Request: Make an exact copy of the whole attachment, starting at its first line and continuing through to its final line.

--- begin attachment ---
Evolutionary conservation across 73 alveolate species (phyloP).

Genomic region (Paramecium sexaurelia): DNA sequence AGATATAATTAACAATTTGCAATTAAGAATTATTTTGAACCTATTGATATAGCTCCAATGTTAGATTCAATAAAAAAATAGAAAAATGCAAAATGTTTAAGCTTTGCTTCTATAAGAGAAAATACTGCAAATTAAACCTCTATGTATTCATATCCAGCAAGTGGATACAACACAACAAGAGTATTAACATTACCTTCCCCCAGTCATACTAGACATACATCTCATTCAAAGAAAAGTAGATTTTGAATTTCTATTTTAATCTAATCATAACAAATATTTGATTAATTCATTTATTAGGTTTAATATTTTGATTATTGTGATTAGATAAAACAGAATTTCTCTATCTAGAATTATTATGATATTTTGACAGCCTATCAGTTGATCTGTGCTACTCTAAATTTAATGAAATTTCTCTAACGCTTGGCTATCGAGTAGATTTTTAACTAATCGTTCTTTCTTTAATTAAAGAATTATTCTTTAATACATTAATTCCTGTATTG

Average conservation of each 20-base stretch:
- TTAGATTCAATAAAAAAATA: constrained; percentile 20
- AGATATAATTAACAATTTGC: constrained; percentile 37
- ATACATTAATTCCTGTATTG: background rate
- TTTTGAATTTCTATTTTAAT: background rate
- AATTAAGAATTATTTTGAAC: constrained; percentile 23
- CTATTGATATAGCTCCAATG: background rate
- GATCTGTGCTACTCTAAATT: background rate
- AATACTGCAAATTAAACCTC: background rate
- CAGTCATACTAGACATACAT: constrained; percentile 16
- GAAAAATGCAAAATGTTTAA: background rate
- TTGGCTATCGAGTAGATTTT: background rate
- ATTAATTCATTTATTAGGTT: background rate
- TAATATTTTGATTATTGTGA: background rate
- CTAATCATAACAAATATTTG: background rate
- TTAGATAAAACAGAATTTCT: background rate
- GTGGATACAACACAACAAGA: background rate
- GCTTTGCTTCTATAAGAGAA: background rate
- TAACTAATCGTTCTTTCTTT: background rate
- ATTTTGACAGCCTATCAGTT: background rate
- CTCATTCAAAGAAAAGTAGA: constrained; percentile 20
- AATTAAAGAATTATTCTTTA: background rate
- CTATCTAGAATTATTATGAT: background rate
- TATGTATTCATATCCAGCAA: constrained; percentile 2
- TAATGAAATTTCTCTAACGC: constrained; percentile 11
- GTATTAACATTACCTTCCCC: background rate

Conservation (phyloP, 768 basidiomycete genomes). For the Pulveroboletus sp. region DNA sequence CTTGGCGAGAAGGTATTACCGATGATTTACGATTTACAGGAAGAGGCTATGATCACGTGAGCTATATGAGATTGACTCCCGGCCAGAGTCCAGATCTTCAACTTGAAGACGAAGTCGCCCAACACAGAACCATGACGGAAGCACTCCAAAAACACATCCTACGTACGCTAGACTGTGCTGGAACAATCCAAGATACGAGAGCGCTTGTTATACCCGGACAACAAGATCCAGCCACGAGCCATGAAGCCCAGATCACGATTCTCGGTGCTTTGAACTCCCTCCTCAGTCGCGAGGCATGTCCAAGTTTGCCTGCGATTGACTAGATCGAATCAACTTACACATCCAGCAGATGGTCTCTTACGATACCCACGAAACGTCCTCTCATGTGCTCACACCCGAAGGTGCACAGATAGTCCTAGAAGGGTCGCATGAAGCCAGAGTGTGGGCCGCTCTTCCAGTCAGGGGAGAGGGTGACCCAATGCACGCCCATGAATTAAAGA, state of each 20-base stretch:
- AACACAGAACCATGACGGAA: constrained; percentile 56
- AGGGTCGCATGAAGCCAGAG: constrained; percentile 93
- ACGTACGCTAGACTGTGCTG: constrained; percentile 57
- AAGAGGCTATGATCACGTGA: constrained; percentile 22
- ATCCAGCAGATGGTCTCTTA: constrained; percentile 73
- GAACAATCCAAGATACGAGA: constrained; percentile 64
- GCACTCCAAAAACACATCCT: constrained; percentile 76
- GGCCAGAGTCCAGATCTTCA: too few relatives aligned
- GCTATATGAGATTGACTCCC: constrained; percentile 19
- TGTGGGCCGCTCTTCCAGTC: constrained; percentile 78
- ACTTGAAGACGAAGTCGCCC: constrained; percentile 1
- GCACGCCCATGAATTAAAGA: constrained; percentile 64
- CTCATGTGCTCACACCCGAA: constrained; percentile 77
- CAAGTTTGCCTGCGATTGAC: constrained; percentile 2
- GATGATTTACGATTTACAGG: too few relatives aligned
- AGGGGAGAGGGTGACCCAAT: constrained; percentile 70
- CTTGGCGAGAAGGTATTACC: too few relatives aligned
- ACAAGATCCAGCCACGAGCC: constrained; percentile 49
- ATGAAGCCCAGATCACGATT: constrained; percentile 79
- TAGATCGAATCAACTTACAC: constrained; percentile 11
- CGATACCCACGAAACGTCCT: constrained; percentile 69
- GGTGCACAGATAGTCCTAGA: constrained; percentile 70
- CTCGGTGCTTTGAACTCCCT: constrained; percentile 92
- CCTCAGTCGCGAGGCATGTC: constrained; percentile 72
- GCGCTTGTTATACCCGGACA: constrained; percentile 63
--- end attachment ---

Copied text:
Evolutionary conservation across 73 alveolate species (phyloP).

Genomic region (Paramecium sexaurelia): DNA sequence AGATATAATTAACAATTTGCAATTAAGAATTATTTTGAACCTATTGATATAGCTCCAATGTTAGATTCAATAAAAAAATAGAAAAATGCAAAATGTTTAAGCTTTGCTTCTATAAGAGAAAATACTGCAAATTAAACCTCTATGTATTCATATCCAGCAAGTGGATACAACACAACAAGAGTATTAACATTACCTTCCCCCAGTCATACTAGACATACATCTCATTCAAAGAAAAGTAGATTTTGAATTTCTATTTTAATCTAATCATAACAAATATTTGATTAATTCATTTATTAGGTTTAATATTTTGATTATTGTGATTAGATAAAACAGAATTTCTCTATCTAGAATTATTATGATATTTTGACAGCCTATCAGTTGATCTGTGCTACTCTAAATTTAATGAAATTTCTCTAACGCTTGGCTATCGAGTAGATTTTTAACTAATCGTTCTTTCTTTAATTAAAGAATTATTCTTTAATACATTAATTCCTGTATTG

Average conservation of each 20-base stretch:
- TTAGATTCAATAAAAAAATA: constrained; percentile 20
- AGATATAATTAACAATTTGC: constrained; percentile 37
- ATACATTAATTCCTGTATTG: background rate
- TTTTGAATTTCTATTTTAAT: background rate
- AATTAAGAATTATTTTGAAC: constrained; percentile 23
- CTATTGATATAGCTCCAATG: background rate
- GATCTGTGCTACTCTAAATT: background rate
- AATACTGCAAATTAAACCTC: background rate
- CAGTCATACTAGACATACAT: constrained; percentile 16
- GAAAAATGCAAAATGTTTAA: background rate
- TTGGCTATCGAGTAGATTTT: background rate
- ATTAATTCATTTATTAGGTT: background rate
- TAATATTTTGATTATTGTGA: background rate
- CTAATCATAACAAATATTTG: background rate
- TTAGATAAAACAGAATTTCT: background rate
- GTGGATACAACACAACAAGA: background rate
- GCTTTGCTTCTATAAGAGAA: background rate
- TAACTAATCGTTCTTTCTTT: background rate
- ATTTTGACAGCCTATCAGTT: background rate
- CTCATTCAAAGAAAAGTAGA: constrained; percentile 20
- AATTAAAGAATTATTCTTTA: background rate
- CTATCTAGAATTATTATGAT: background rate
- TATGTATTCATATCCAGCAA: constrained; percentile 2
- TAATGAAATTTCTCTAACGC: constrained; percentile 11
- GTATTAACATTACCTTCCCC: background rate

Conservation (phyloP, 768 basidiomycete genomes). For the Pulveroboletus sp. region DNA sequence CTTGGCGAGAAGGTATTACCGATGATTTACGATTTACAGGAAGAGGCTATGATCACGTGAGCTATATGAGATTGACTCCCGGCCAGAGTCCAGATCTTCAACTTGAAGACGAAGTCGCCCAACACAGAACCATGACGGAAGCACTCCAAAAACACATCCTACGTACGCTAGACTGTGCTGGAACAATCCAAGATACGAGAGCGCTTGTTATACCCGGACAACAAGATCCAGCCACGAGCCATGAAGCCCAGATCACGATTCTCGGTGCTTTGAACTCCCTCCTCAGTCGCGAGGCATGTCCAAGTTTGCCTGCGATTGACTAGATCGAATCAACTTACACATCCAGCAGATGGTCTCTTACGATACCCACGAAACGTCCTCTCATGTGCTCACACCCGAAGGTGCACAGATAGTCCTAGAAGGGTCGCATGAAGCCAGAGTGTGGGCCGCTCTTCCAGTCAGGGGAGAGGGTGACCCAATGCACGCCCATGAATTAAAGA, state of each 20-base stretch:
- AACACAGAACCATGACGGAA: constrained; percentile 56
- AGGGTCGCATGAAGCCAGAG: constrained; percentile 93
- ACGTACGCTAGACTGTGCTG: constrained; percentile 57
- AAGAGGCTATGATCACGTGA: constrained; percentile 22
- ATCCAGCAGATGGTCTCTTA: constrained; percentile 73
- GAACAATCCAAGATACGAGA: constrained; percentile 64
- GCACTCCAAAAACACATCCT: constrained; percentile 76
- GGCCAGAGTCCAGATCTTCA: too few relatives aligned
- GCTATATGAGATTGACTCCC: constrained; percentile 19
- TGTGGGCCGCTCTTCCAGTC: constrained; percentile 78
- ACTTGAAGACGAAGTCGCCC: constrained; percentile 1
- GCACGCCCATGAATTAAAGA: constrained; percentile 64
- CTCATGTGCTCACACCCGAA: constrained; percentile 77
- CAAGTTTGCCTGCGATTGAC: constrained; percentile 2
- GATGATTTACGATTTACAGG: too few relatives aligned
- AGGGGAGAGGGTGACCCAAT: constrained; percentile 70
- CTTGGCGAGAAGGTATTACC: too few relatives aligned
- ACAAGATCCAGCCACGAGCC: constrained; percentile 49
- ATGAAGCCCAGATCACGATT: constrained; percentile 79
- TAGATCGAATCAACTTACAC: constrained; percentile 11
- CGATACCCACGAAACGTCCT: constrained; percentile 69
- GGTGCACAGATAGTCCTAGA: constrained; percentile 70
- CTCGGTGCTTTGAACTCCCT: constrained; percentile 92
- CCTCAGTCGCGAGGCATGTC: constrained; percentile 72
- GCGCTTGTTATACCCGGACA: constrained; percentile 63